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distinction of Flemings, they put them to pronounce, bread and cheese ; and if they spake it like brot and cawse, off went their heads, as a sure sign that they were Flemings.
The King coming according as he was required, to Mile-end, was much astonished at the madness of the people, who with frowning countenances made the following demands which they presented in writing, and would have them confirmed by the King's Letters Patent. 1. That all men should be free from servitude or bondage, so that
from thenceforth there should be bondmen. 2. That he should pardon all men of what estate soever all manner
of actions, and insurrections committed, and all treasons, felonies, transgressions, and extortions by any of them done, and to
grant thein peace. 3. That all men henceforth might be infranchised, or made free, to
buy and sell in every county, city, borough, town, fair, market
and other places within the realm of England. 4. That no acres of land holden in bondage or service, should be
holden but for four-pence, and if it had been held for less in former time, it should not now be inhanced.
These arid many other things they required, telling the King, that he had been ill governed to that day, but for the time forward, he must be otherwise governed. The King finding himself in danger, yeilded thereto, and so desiring a truce, the Essex men returned home Next day the King went to Westminster, to visit St. Edward's shrine, and coming back by West-smithfield,' he found the place full of Kentish men, to whom he sent word, that their fellows the Essex men were gone home, and that if they desired it he would grant them the same conditions of peace; but their chief captain named John, or others say, Walter Hilliard alias, Tyler, being a cunning fellow; answered, he desired peace, but upon his own conditions ; intending by fair words to have delayed the business till the next day; for he designed that night to have killed the King and the nobility about him, and then to have plundered the city, and burnt it.
But he was wonderfully disappointed in his pride, having refused conditions of peace which were sent him in three several charters three times. Upon which the King at last sent Sir John Newton, not to command, but to intreat him to come and discourse with bim concerning what he demanded; among which one particular was, that Wat Tyler desired a commission to behead all lawyers, escheators, and others whatsoever that were learned in the law, conceiving that afterward all would be managed according to the humour of the common people;
and it is reported that the day before, putting his hand to his lips he said, that before four days came to an end, all the laws of England should proceed from his mouth.
When Sir John Newton desired Tyler to dispatch him, he scornfully answered; if thou art so hasty thou mayst go to thy master, for I will come when I please. However Sir John Newton followed him slowly on horse-back, and by the way a doublet-maker brought three score doublets to the Commons, and demanded thirty marks for them, but could have no money; upon which, Wat Tyler told him, friend be quiet, thou shalt be well paid before this day be ended, keep nigh me and I will be thy creditor.
Wat Tyler then set spurs to his horse and rid up toward the King, coming so near that his horse touched the crouper of the King's, to whom he said, Sir King, seest thou all yonder people? yes truly (said tbe King) but why dost thou ask? because, (said Tyler) they are all at my command, and have sworn their truth and faith to me, to do wbatever I bid them. In good time, (replied the King) I believe it well. Then, (said Tyler) believest thou King, that these people, and as many more that are in London, will depart from thee thus without having thy letters? No, (said the King) you shall have them, they are ready and shall be delivered to them all.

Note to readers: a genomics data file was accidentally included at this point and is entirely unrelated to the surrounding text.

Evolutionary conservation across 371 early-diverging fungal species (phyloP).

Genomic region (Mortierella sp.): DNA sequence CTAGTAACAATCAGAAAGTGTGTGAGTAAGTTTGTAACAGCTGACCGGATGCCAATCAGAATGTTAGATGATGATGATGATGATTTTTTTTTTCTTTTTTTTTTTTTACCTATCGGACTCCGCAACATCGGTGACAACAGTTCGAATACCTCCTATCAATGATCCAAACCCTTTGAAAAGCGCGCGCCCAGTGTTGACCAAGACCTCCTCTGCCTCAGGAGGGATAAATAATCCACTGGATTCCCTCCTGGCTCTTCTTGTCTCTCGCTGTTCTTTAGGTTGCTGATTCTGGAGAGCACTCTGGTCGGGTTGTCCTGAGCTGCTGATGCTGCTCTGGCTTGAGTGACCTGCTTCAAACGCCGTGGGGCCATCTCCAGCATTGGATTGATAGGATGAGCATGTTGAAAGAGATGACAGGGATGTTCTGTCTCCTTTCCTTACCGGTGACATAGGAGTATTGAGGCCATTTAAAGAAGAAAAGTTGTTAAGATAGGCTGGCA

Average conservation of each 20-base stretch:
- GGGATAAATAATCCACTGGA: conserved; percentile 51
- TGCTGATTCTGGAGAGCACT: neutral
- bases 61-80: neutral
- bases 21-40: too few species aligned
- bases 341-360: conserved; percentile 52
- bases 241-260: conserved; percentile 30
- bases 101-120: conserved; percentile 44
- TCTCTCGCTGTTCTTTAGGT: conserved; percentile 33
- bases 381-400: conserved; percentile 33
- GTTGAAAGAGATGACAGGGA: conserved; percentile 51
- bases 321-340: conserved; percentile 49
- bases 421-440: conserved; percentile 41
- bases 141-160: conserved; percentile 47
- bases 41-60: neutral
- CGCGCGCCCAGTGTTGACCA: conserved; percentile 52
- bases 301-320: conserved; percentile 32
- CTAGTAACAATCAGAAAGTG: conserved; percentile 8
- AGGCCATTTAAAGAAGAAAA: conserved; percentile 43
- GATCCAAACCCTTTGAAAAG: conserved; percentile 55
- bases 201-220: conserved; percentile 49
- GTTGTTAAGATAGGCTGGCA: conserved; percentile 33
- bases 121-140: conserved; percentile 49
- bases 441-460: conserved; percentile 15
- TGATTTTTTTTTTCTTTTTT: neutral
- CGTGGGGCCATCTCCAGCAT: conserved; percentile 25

Wat Tyler, observing Sir John Newton to be near him, bearing the King's sword, was offended, saying, that it became him better to be on foot in his presence; the Knight answered stoutly, that surely there was no hurt in it, since he himself was on horse back. This so enraged Wat, that he drew his dagger, and offered to strike the Knight, calling him traitor, Sir John told him he lied, and drew bis dagger likewise; Wat Tyler seeming much disturbed at this indignity, attempted before his rustic companions to have run upon the Knight, whom the King to preserve from danger commanded to alight from his horse, and deliver his dagger to Wat Tyler; but his haughty mind would not be so pacified, for he demanded his sword also, to which Sir John Newton answered, it is the King's sword, and thou art not worthy to have it, neither durșt thou ask it of me, if there were no more here but thou and I. By my faith, (said Wat Tyler) I will never eat till I have thy head; and would thereupon have fallen upon him.
But at that very instant, William Walworth Lord Mayor of London, (a stout courageous person) accompanied with divers knights and esquires came to assist the King, to whom he said, my liege, it were a great shame, and such as had never before been heard of,,
if in such a presence, they should permit a noble knight to be shamefully murdered, and that before the face of their sovereign, therefore he ought to be rescued, and Tyler the rebel to be arrested.
The Lord Mayor had no sooner spoke thus, but the King tho' he was very young, yet began to take courage, and commanded him to lay hands upon him; Walworth being a man of an income parable spirit and courage, immediately arrested Tyler with his mace upon his head, and that in such a manner as he fell down at the feet of his horse, and those who attended the King presently encompassed him round, that his companions could not see him; and John Cavendish, an esquire of the King's, alighting from his horse, thrust his sword into Tyler's belly; although some write
that the Mayor did it with his dagger, many others followed and I wounded him in divers places to death, and then drew his body from among the people into St. Bartholomew's Hospital.